Radiant, smooth, and resplendent; you can always rely on silk fabric to add an instantly elegant touch to your look, but is it vegan-friendly? And how much do we know about the processes that go into making this textile? Ahead, we answer these very questions by diving deep into how silk is extracted and find out if it’s ethical.Key Takeaways:
As children, we have all learned about mother nature’s unique process called ‘metamorphosis’ — a profound change in form from one stage to the next in the life history of an organism. The exact process where a caterpillar transforms into a chrysalis and from the pupa emerges as an adult butterfly.
The Bombyx mori (mulberry silkworm) also goes through the same process before achieving metamorphosis into a moth. And since silk is the fibre that these silkworms weave to make their cocoons, most of them don’t live past the pupal stage because they are boiled or gassed alive inside their cocoons for silk fibre extraction.
The ruthless process of gassing the silkworms alive causes the cocoons to unravel so that their silk threads can be extracted. Since a metamorphosed moth would have to break out of the cocoon to emerge, the process would rupture the continuous filament (an undesirable outcome for silk producers), which is why they are slaughtered at an early stage. A marvel of nature, a single silkworm is capable of creating nearly 915 metres of silk yarn in a matter of just three days. But unfortunately, a staggering 6,600 silkworms are killed for the measly production of just 1 kilogram worth of silk fabric.Vegans Don’t Wear Silk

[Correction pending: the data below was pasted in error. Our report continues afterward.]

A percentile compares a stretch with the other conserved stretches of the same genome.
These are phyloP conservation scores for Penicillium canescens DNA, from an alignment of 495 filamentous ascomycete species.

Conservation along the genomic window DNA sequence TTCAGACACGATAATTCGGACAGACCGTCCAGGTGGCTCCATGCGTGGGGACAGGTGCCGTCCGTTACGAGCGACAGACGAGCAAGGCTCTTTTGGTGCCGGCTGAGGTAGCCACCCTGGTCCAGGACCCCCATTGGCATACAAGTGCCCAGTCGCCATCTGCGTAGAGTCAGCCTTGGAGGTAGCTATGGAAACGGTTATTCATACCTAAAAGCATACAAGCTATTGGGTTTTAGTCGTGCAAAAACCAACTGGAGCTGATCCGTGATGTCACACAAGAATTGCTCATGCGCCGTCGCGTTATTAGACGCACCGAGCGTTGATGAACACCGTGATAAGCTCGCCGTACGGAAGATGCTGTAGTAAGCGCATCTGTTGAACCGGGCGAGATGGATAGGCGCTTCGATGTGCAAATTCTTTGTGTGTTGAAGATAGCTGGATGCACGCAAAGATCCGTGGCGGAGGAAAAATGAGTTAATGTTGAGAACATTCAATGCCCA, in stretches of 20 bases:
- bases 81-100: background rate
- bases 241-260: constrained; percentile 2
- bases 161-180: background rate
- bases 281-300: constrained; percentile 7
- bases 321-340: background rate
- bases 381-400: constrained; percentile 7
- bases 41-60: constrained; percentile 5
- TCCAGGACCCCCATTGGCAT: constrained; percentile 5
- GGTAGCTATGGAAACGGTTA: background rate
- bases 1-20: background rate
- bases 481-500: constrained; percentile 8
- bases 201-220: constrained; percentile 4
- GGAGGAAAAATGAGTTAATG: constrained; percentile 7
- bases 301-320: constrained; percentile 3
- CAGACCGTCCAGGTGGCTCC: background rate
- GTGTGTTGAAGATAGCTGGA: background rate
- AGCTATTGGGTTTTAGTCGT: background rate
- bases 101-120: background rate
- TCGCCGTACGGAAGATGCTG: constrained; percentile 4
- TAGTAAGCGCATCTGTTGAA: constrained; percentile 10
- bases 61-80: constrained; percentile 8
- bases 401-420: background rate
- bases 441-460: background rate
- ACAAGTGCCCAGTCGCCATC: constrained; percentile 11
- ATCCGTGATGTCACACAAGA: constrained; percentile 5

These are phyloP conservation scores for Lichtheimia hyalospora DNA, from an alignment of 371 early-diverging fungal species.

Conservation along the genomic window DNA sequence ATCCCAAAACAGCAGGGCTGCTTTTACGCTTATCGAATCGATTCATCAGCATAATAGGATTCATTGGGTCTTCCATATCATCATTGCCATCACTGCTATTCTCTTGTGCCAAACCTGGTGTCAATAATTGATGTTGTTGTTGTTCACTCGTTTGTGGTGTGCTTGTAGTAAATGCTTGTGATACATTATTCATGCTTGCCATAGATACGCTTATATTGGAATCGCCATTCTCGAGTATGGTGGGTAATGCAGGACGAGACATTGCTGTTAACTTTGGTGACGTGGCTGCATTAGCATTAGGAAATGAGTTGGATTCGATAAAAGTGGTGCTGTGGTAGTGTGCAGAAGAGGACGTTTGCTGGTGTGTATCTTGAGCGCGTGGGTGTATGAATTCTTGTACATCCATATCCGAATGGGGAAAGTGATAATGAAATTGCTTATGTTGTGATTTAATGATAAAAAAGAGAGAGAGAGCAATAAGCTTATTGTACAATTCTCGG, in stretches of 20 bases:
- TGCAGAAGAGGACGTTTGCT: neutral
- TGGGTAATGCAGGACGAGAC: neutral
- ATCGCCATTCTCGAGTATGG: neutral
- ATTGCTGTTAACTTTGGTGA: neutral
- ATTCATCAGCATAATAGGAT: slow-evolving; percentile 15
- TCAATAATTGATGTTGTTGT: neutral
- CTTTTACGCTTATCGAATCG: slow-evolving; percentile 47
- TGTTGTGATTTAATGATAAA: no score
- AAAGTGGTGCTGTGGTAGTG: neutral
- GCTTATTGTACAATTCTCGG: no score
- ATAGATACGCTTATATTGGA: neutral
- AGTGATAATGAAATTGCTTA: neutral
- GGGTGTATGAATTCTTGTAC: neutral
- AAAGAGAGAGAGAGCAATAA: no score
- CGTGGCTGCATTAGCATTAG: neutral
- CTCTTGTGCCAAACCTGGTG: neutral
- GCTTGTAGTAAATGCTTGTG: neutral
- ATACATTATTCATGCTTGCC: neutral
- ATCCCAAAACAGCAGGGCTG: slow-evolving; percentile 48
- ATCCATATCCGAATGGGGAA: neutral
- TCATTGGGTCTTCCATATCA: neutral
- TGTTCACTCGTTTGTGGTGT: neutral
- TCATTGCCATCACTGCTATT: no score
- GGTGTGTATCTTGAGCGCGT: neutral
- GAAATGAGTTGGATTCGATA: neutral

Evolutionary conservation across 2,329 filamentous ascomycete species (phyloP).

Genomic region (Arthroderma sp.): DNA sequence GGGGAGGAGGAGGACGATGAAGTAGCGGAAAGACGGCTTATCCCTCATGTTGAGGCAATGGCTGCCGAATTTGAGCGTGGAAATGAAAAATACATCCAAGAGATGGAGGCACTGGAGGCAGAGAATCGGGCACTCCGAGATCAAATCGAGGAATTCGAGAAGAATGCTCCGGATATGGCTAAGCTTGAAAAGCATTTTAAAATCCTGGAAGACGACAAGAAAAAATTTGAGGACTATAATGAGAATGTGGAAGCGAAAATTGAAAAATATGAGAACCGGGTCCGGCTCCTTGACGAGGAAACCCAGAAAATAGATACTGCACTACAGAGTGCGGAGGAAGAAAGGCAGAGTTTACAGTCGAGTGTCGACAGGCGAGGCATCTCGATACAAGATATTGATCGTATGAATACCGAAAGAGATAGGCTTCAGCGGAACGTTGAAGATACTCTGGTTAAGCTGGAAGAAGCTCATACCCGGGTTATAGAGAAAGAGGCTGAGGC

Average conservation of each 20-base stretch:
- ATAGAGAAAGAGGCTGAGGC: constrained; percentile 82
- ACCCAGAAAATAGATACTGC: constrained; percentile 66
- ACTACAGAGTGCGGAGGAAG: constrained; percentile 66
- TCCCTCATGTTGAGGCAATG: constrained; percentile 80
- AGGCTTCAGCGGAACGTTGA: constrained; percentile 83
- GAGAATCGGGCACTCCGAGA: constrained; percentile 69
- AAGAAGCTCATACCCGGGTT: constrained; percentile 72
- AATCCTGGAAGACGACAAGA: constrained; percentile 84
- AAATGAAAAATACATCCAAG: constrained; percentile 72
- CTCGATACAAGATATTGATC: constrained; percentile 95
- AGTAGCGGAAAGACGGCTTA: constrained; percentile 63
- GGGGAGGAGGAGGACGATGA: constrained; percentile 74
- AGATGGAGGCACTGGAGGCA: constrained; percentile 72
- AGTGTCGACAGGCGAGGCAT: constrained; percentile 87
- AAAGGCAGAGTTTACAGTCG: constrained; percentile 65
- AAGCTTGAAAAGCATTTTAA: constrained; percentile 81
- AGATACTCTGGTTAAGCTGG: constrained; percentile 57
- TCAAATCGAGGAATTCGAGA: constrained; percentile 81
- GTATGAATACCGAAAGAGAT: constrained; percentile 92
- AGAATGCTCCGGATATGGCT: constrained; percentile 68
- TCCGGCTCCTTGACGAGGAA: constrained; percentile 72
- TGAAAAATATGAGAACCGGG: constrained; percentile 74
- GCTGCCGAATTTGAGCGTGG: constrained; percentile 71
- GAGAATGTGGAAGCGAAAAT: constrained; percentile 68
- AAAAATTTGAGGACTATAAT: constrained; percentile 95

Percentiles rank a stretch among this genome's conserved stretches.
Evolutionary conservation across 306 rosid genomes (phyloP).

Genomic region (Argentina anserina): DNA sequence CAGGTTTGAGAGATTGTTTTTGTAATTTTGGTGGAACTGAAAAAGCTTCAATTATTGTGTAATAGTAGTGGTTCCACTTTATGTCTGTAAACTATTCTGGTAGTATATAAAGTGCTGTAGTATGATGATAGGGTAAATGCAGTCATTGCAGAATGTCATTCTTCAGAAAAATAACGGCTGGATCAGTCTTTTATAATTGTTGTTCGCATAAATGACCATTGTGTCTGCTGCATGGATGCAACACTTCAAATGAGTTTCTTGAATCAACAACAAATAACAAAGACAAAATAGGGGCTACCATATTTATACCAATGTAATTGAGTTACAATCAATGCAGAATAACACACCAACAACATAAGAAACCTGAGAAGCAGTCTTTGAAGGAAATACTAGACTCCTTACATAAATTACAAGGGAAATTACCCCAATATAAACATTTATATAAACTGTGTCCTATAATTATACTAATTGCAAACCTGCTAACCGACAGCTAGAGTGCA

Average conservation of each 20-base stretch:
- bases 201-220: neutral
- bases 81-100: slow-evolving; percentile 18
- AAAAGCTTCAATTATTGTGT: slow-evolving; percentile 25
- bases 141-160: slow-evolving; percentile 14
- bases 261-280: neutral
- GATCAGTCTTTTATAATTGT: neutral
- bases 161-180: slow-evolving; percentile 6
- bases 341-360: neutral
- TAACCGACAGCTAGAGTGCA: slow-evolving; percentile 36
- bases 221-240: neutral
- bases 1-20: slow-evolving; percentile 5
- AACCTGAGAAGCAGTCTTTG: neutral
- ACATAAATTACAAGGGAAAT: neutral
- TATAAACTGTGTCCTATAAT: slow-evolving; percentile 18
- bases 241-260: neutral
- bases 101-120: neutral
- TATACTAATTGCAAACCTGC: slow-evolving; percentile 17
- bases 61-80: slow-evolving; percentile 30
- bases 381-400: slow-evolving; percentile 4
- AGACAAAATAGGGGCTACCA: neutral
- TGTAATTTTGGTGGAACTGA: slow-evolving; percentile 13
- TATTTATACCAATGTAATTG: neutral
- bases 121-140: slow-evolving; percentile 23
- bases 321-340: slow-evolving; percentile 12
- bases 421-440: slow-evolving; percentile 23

Veganism is a way of living that consciously excludes all forms of animal exploitation and cruelty, whether in food, personal care products or clothing. But with the constant (albeit important) conversation around animal exploitation — brutality against insects often gets left out of the dialogue. Insects are an essential part of our ecosystem because of their diversity, ecological role, and influence on agriculture, human health, and natural resources.
Fortunately for the conscientious vegan, there is a better and cruelty-free alternative to conventional silk. Peace silk, also known as ‘Ahimsa silk’ or ‘Vegan silk’ follows a similar extraction process as conventional sericulture, minus the killing of silkworms. Peaceful sericulture encourages the silkworm’s natural process of metamorphosis by obtaining the cracked cocoon after the moth has broken free and emerged.
The silk producers make do and mend those broken filaments into short fibres that are softened and spun, creating a silk material with slight slubs on their texture which is an unnoticeable compromise that saves a ton of insect lives. The result is a delightfully silky, ethical, and sustainable fabric that feels and looks the same as regular silk — without the barbaric act.
Next time you go hunting for some stylish silk options, be sure to make a more ethically sound and sustainable choice by opting for peace silk instead.
Published by: Vibhuti Vazirani/ 2021-04-27